Element 3 - Strategic Planning for Future Development

Strategic Summary
Concurrent with Missouri’s efforts to enhance total maximum daily load, or TMDL, implementation, a post-consent decree coordinated effort has emerged at the national level among state and federal program managers in order to move the Clean Water Act 303(d) program – including the TMDL program – in a more strategic direction. Missouri has been an active participant in these discussions, offering both support and critical feedback, as well as helping to develop new measures to gauge TMDL progress. What has emerged from this partnership is an adjusted national programmatic framework that encourages states to focus less on simply producing TMDLs to satisfy an arbitrary number, and more on targeting TMDL development and implementation strategies to effectively achieve actual water quality improvement.

Among the principles expressed in the framework are several that are closely aligned with the department’s watershed-based approach, and that, in turn, could help guide implementation efforts of the department’s TMDL program in the coming years. These principles include a focus on improved prioritization of water quality efforts, better integration of these efforts with the goals and actions of other local, state and federal programs, and more effective engagement of the public and other stakeholders to improve and protect water quality.

One example where all of these principles coalesce is the Spring River. With the understanding that water is a common resource in which everyone has an interest, the department is actively bringing together and working closely with local citizens, communities and government agencies in the watershed to help protect and restore water quality.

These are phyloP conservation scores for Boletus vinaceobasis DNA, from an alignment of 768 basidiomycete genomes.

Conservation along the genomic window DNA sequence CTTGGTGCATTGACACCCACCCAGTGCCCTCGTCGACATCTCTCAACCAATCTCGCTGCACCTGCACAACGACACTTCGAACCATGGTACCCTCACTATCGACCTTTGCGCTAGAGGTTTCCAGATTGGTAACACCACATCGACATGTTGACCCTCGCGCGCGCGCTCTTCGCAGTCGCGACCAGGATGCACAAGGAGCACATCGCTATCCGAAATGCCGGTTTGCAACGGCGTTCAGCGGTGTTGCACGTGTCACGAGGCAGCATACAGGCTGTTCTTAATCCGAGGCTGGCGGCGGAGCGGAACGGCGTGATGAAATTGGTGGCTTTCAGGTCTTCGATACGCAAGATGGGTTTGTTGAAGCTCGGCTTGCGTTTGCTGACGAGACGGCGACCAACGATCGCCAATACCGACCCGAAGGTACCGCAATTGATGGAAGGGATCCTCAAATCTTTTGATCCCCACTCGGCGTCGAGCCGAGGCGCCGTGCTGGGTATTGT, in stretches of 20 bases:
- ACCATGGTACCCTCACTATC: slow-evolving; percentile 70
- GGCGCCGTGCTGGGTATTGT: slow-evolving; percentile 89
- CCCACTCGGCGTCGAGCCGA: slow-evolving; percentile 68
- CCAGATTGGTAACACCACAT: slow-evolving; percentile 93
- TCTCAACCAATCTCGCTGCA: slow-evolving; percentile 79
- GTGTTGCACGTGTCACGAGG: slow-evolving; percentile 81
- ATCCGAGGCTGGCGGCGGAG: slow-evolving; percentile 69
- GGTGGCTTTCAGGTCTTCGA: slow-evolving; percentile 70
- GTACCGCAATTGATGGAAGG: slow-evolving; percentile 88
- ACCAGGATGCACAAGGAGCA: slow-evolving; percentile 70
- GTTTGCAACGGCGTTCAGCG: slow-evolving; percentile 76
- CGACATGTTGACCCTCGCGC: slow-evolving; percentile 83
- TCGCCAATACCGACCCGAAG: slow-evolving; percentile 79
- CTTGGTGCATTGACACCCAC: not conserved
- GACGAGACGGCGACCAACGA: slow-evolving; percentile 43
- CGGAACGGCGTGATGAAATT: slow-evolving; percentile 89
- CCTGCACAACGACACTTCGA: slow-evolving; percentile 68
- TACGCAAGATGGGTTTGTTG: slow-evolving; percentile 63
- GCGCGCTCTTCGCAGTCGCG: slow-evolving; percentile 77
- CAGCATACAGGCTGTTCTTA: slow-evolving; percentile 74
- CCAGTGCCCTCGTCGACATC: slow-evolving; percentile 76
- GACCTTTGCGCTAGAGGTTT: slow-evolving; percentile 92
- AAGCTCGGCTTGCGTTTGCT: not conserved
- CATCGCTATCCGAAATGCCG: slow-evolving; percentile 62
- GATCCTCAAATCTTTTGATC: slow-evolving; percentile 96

Because of the stakeholder-driven focus the department has also prioritized development of TMDLs and TMDL implementation strategies to address impaired waters. As a result, TMDLs currently under development target the widespread impairments to recreational use caused by elevated levels of bacteria that have the potential to pose a direct risk to human health. Multifaceted coordination in the watershed buttresses the established network of interested and engaged citizens and stakeholders, readily available to contribute towards the development of implementation strategies, and to serve as a springboard from which to launch TMDL implementation efforts. TMDL staff also provide information to support the development of Section 319’s nine-element watershed-based plans.

The Water Protection Program will continue to implement TMDL predictions and requirements via operating permits in the coming years. Significant time will be spent addressing requirements associated with nutrient and low dissolved oxygen impairments, primarily, on municipal discharges. Affordability and use re-attainment will be considered when exploring the regulatory mechanisms to be used, such as water quality standard variances.